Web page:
13. Harbor Island, South Carolina

Harbor Island, South Carolina
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One of the Carolina Sea Islands, Harbor Island is a tiny private resort island about 14 miles from Beaufort. Most of the island is covered in tidal marsh, but about 800 acres of land on the northeast end of the island are upland. The island was an uninhabited hunting ground until the late 1930s. With the construction of the swing drawbridge across the Harbor River, which connected Harbor Island with Saint Helena Island, development began slowly until the Fripp company turned the island into a gated resort and residential community. The island is famous for the massive sand dunes covered in coastal grasses and sea oats as well as its 3 miles of pristine sandy beaches. Harbor Island is part of the important bird area of the Beaufort Barrier Islands.

14. Hunting Island, South Carolina

Hunting Island, South Carolina
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Hunting Island is a secluded 5,000-acre semitropical barrier island about 15 miles from Beaufort, South Carolina. The island was declared a state park in 1935 and is part of the ACE Basin Estuarine Reserve. It is the most popular state park in South Carolina as well as one of the last undeveloped Sea Islands in the South Carolina Lowcountry. The most interesting feature in the park is the 19th century lighthouse, but what brings most visitors to the island is its spectacular sandy beach, listed as one of the best beaches in the country.

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15. Isle of Palms

Isle of Palms
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About 12 miles from downtown Charleston, the Isle of Palms is a small barrier island surrounded by pristine sand beaches and intersected by a network of marsh creeks. The island has been popular vacation destination since the 19th century, but it became much more attractive after a bridge was constructed in 1929. The town of Isle of Palms is located on a narrow strip of land along the beach, with the Intracoastal Waterway separating it from the mainland. The island of today is an affluent community with large oceanfront homes, high class resorts, and gourmet restaurants. The island is known for its beach volleyball tournaments, the Wild Dunes Resort, and the turtles that lay eggs on the beach every year. Islands in the USA

16. Johns Island

Johns Island
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Johns Island is the largest island in South Carolina. It is a barrier island off the coast of Charleston County, surrounded by Seabrook Island, Kiawah Island, James Island, and Wadmalaw Island. The Stono River, a part of the Intracoastal Waterway, separates Johns Island from the mainland. The island’s most famous feature is the ancient Angel Oak, a live oak tree believed to be up to 500 years old. The 65-feet-tall tree provides massive shade to a 17,000-square-foot area. There is a small park around the tree with a visitors’ center operated by the City of Charleston. The first settlers on Johns Island came from Barbados and named the island after the Saint John Parish in Barbados.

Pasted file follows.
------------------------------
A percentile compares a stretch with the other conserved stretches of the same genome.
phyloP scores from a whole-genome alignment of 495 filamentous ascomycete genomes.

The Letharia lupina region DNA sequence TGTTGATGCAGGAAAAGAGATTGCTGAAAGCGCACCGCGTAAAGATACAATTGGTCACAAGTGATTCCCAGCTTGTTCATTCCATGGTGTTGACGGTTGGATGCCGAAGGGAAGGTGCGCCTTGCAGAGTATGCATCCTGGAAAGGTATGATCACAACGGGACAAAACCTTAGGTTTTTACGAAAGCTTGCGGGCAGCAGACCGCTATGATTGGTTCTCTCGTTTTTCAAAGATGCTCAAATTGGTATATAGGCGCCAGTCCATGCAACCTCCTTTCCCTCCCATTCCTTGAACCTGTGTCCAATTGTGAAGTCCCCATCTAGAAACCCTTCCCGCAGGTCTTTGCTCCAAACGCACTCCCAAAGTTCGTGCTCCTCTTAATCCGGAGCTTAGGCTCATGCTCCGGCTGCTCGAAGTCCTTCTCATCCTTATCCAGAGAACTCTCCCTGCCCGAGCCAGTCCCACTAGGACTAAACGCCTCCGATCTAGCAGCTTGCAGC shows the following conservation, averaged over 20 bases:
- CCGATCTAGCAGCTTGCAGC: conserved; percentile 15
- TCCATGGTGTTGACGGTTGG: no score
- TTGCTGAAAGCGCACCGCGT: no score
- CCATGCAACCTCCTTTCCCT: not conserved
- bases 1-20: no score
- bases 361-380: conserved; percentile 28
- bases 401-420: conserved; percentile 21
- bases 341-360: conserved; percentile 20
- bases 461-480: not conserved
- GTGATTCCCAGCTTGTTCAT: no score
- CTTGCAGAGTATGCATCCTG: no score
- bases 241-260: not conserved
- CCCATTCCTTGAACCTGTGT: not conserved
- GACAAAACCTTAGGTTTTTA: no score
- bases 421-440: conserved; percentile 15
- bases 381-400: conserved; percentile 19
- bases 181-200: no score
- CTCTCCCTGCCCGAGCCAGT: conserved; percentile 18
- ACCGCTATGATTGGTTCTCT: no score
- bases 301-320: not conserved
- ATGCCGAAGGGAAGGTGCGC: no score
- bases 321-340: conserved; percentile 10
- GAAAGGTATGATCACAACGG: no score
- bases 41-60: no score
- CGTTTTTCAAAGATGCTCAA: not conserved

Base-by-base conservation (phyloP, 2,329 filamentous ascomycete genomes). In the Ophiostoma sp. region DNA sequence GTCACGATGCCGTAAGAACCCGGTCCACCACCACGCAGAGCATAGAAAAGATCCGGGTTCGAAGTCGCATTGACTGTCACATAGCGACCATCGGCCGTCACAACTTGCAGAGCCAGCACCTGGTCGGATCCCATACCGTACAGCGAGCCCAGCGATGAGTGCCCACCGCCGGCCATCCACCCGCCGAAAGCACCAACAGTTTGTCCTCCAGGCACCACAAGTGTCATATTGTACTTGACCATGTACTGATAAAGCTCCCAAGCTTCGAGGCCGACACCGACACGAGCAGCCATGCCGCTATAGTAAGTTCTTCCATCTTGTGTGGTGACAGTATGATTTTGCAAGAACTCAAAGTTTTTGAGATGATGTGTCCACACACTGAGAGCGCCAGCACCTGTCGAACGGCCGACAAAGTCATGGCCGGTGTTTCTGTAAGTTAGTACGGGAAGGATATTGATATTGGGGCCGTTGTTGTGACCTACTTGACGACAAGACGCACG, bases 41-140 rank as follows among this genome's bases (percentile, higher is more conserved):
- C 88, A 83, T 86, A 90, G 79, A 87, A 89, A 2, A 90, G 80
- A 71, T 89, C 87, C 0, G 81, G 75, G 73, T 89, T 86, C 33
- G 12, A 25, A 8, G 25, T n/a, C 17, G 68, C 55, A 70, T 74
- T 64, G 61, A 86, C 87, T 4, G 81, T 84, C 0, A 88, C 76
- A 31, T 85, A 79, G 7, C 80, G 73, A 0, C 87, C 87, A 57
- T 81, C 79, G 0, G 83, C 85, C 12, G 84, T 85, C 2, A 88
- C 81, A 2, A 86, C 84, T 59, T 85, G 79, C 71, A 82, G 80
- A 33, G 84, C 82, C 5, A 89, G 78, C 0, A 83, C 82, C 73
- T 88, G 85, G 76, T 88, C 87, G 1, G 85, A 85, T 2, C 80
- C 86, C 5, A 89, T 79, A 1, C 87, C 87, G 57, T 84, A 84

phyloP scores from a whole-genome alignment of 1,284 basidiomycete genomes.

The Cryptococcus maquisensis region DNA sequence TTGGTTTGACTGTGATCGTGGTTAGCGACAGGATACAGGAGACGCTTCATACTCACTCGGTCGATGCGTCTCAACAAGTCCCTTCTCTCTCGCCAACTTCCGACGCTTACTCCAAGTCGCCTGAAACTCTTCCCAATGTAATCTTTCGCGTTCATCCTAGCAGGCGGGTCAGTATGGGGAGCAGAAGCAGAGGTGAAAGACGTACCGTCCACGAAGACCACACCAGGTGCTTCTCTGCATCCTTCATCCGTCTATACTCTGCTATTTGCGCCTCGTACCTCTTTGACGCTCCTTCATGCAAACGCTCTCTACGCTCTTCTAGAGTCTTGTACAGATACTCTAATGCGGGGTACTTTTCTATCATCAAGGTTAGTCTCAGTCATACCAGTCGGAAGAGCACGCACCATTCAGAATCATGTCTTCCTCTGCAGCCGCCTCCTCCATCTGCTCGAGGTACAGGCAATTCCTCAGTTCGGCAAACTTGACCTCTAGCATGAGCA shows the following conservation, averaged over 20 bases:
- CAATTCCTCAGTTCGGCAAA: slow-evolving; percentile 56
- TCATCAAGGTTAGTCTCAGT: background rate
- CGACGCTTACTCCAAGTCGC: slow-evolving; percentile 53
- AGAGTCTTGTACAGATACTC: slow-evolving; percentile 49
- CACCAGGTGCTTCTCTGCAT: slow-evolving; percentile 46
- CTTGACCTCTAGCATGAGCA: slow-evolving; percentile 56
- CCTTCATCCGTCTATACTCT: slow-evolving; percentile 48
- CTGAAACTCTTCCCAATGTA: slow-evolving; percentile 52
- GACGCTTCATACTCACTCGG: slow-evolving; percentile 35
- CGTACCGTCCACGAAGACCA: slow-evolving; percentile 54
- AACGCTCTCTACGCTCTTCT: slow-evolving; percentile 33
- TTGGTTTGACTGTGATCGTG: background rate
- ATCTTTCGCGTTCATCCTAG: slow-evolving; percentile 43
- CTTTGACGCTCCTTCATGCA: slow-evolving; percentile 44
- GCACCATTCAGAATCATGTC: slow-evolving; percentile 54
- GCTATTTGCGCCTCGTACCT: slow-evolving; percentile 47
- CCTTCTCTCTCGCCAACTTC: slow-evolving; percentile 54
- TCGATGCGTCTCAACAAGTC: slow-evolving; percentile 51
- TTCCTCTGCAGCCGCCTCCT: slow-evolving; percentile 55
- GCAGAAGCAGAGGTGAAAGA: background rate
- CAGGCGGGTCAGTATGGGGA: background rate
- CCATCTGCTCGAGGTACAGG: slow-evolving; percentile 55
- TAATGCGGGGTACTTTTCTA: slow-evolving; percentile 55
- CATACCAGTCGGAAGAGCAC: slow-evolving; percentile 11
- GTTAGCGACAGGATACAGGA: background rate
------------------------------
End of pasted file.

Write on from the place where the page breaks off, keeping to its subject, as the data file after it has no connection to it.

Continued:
17. SC Islands: Lady's Island

SC Islands: Lady's Island
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Lady's Island is one of South Carolina’s Sea Islands, located north of Port Royal and Beaufort. Today predominantly residential, the island was agricultural and rural during most of its history. A bridge, constructed in the 1920s, brought more rapid development, turning former indigo plantations into residential subdivisions. A second bridge was constructed in 1980 and the two bridges offer the most spectacular views of the entire island, greeting visitors before they arrive. The island has miles of beautiful waterfront and easily accessible boat ramps. Many of the homes are built on large pieces of land, with equestrian farms and maritime forests.

18. SC Islands: Morgan Island

SC Islands: Morgan Island
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Morgan Island is one of the South Carolina Sea Islands, a barrier island located just north of Beaufort, between the Coosaw and Morgan Rivers. It borders Parrot Creek and Saint Helena Sound. This uninhabited island is popularly called Monkey Island because it is home to a colony of free-ranging rhesus monkeys. The colony was established in 1979 and is owned by the US Food and Drug Administration. The monkeys, of which there are more than 3,000, are part of a colony that was once used for testing and biomedical research. Morgan Island is covered by 4,489 acres of marshland and 635 acres of upland. The 370-acre part of the island’s upland is covered by a semi-tropical maritime forest, which offers a home to the resident monkeys.

19. Island Getaway Near Me: Morris Island

Island Getaway Near Me: Morris Island
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Morris Island is an uninhabited 840-acre island in the outer reaches of Charleston Harbor in South Carolina and is only accessible by boat. It is part of the cities of Folly Beach and Charleston, in Charleston County. The island played a strategic role in the American Civil War due to its location and was heavily fortified in order to defend Charleston Harbor, particularly around Fort Wagner. Of the island’s four forts, the forces of erosion have destroyed most, including parts of Fort Wagner. The island’s other attractions are two lighthouses. The more famous of the two is the Morris Island Light, on the southern side of the Charleston Harbor entrance, just north of Folly Beach. There are number of tour boats that take visitors to the island.